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U.S. government publishes guidelines to curb distracted driving


April 24, 2013   by Canadian Underwriter


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New distraction guidelines issued by the National Highway Traffic Safety Administration (NHTSA) encourage automobile manufacturers to limit the distraction risk connected to electronic devices built into vehicles.

Distracted driver

The voluntary guidelines include recommendations to limit the time a driver must take his eyes off the road to perform any task to two seconds at a time and 12 seconds total.

“Distracted driving is a deadly epidemic that has devastating consequences on our nation’s roadways,” U.S. Transportation Secretary Ray LaHood said in a statement.

U.S.“These guidelines recognize that today’s drivers appreciate technology, while providing automakers with a way to balance the innovation consumers want with the safety we all need. Combined with good laws, good enforcement and good education, these guidelines can save lives.”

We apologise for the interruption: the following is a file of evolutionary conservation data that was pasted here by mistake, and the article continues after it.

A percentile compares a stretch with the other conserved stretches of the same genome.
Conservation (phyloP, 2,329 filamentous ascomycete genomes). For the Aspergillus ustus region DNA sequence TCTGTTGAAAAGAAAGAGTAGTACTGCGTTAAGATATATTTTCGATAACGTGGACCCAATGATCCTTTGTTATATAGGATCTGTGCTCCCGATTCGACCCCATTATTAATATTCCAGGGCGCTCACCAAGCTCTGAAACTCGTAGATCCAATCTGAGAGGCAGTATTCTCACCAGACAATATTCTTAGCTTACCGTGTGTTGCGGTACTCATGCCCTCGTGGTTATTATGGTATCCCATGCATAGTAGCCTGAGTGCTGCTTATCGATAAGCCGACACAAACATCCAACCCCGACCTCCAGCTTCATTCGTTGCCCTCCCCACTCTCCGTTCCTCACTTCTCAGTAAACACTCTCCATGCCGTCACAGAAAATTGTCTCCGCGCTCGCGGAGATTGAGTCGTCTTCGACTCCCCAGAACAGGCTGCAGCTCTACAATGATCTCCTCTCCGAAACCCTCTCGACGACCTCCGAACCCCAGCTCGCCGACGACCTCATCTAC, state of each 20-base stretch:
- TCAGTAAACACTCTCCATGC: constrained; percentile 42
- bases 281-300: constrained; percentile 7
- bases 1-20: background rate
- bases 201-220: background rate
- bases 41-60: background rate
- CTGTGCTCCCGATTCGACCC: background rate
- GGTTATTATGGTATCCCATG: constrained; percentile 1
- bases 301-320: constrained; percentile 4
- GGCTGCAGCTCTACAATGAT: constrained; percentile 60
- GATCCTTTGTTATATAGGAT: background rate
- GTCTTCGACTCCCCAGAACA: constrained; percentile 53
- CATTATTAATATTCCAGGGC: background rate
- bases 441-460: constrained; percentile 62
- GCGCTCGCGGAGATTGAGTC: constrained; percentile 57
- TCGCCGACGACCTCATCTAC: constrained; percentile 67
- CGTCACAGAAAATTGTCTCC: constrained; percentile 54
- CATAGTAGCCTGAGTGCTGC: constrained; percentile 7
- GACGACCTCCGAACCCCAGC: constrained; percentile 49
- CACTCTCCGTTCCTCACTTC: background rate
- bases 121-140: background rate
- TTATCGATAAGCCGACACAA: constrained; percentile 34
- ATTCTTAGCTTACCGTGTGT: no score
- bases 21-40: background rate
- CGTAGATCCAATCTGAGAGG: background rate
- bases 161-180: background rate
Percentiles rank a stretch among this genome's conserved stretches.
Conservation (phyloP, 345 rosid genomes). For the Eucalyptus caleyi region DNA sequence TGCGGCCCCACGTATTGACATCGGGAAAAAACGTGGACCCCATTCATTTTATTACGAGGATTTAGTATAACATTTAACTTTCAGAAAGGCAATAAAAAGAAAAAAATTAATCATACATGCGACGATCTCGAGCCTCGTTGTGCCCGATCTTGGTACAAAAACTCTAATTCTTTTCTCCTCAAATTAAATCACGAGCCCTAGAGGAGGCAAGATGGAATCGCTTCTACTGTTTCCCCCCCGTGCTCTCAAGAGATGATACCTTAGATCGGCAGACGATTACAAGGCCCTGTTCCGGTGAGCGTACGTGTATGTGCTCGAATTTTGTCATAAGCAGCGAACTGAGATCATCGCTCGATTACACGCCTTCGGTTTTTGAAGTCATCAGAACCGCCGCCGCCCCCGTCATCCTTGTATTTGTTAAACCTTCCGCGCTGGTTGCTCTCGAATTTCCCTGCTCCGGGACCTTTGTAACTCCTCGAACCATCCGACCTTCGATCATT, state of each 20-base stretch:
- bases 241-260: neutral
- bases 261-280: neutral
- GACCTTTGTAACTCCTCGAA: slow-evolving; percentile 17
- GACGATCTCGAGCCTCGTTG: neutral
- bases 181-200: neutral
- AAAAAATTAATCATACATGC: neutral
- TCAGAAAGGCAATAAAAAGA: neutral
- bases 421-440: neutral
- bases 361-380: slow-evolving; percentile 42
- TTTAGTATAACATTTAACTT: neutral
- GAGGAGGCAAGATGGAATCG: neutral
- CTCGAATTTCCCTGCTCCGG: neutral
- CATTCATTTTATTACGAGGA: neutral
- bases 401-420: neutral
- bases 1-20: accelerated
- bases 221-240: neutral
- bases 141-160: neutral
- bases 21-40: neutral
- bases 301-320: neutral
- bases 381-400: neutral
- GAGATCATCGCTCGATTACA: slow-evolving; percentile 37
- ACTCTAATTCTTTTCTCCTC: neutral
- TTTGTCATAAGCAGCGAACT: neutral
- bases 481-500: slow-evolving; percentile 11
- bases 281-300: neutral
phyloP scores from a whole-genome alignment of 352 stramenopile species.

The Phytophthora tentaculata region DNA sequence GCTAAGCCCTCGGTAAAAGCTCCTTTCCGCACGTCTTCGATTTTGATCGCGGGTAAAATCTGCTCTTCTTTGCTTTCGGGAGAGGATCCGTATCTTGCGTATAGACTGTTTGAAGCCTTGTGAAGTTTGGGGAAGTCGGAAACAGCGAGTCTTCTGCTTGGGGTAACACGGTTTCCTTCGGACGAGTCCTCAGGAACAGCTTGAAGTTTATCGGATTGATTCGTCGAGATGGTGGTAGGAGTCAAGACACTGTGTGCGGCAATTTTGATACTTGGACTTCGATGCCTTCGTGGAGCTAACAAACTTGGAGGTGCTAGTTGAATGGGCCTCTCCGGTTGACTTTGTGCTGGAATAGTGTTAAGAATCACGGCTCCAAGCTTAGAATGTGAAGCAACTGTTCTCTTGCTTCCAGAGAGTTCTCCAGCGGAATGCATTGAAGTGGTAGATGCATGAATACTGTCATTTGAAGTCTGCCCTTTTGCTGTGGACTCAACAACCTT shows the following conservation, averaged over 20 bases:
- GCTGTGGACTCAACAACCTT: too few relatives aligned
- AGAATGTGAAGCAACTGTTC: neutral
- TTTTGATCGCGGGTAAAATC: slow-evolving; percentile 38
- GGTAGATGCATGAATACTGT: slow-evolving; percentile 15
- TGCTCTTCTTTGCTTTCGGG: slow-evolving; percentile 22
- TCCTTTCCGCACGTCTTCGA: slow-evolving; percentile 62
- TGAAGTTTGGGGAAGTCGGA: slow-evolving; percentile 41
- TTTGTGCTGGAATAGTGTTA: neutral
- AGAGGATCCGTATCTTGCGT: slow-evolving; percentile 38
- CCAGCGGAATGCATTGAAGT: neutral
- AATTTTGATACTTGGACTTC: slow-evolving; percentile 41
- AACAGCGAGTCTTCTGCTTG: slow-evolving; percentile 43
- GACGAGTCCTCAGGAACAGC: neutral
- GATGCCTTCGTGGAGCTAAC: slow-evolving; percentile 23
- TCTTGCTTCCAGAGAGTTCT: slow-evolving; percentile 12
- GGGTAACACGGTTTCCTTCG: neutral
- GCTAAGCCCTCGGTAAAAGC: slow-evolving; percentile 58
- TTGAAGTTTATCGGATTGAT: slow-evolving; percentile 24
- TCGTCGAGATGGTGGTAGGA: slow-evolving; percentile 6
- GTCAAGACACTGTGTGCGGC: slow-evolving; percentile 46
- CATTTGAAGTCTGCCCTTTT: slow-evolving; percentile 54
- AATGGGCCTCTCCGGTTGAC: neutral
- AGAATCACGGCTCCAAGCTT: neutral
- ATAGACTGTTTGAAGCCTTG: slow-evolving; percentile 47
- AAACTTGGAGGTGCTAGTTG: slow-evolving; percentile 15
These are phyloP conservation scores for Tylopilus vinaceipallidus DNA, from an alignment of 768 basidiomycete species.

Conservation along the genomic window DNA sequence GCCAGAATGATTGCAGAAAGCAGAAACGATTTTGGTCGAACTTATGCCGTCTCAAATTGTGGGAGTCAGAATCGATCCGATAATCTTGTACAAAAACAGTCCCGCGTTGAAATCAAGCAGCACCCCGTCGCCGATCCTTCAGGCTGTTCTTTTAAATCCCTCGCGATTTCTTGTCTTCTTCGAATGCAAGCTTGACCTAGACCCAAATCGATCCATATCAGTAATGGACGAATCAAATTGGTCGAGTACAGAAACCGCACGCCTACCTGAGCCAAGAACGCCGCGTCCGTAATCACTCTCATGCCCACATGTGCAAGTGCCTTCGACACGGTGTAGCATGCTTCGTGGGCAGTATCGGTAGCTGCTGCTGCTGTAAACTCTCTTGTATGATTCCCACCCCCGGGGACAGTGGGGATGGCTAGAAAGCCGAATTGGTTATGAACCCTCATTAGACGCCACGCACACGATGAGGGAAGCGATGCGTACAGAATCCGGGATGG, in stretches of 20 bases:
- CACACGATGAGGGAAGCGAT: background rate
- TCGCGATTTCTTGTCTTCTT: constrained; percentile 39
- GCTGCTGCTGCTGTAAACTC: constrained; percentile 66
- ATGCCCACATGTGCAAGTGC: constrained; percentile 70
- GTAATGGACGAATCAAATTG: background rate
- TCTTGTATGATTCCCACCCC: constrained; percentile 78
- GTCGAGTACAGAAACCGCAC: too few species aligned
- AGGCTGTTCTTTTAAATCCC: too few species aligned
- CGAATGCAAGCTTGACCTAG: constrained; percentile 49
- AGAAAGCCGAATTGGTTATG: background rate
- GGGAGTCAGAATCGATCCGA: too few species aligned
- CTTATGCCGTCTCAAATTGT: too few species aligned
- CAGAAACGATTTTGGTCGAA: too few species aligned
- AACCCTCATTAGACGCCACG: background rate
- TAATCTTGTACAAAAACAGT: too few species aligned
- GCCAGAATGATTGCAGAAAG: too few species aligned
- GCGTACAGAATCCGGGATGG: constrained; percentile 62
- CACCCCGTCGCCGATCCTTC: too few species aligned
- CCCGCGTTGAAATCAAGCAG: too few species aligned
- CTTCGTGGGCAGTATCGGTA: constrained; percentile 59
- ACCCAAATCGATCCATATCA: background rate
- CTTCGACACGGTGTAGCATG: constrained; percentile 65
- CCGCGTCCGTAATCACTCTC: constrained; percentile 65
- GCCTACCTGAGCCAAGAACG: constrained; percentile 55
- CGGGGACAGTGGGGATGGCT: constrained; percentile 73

The guidelines also recommend disabling several operations unless the vehicle is stopped and in park, such as:

  • Manual text entry for the purposes of text messaging and internet browsing;
  • Video-based entertainment and communications like video phoning or video conferencing;
  • Display of certain types of text, including text messages, web pages, social media content.

The risk of getting into a crash increases by three times when the visual-manual tasks associated with hand-held phones and other portable devices are performed, according to The Impact of Hand-Held and Hands-Free Cell Phone Use on Driving Performance and Safety Critical Event Risk, a study released by the NHTSA.

The study found text messaging, browsing and dialing resulted in the longest duration of driver’s taking their eyes-off-road.

Text messaging increased the risk of a crash or near-crash by two times and resulted in the driver’s eyes off the road for an average of 23.3 seconds total. Visual-manual activities performed when completing a phone call – including reaching for a phone, looking up a contact and dialing the number – increased the risk by three times.

“The new study strongly suggests that visual-manual tasks can degrade a driver’s focus and increase the risk of getting into a crash up to three times,” David L. Strickland, an NHTSA administrator, noted in a statement. “The new guidelines and our ongoing work with our state partners across the country will help us put an end to the dangerous practice of distracted driving by limiting the amount of time drivers take their eyes off the road, hands off the wheel and their attention away from the task of driving.”

The guidelines and research are part of LaHood’s Blueprint for Ending Distracted Driving.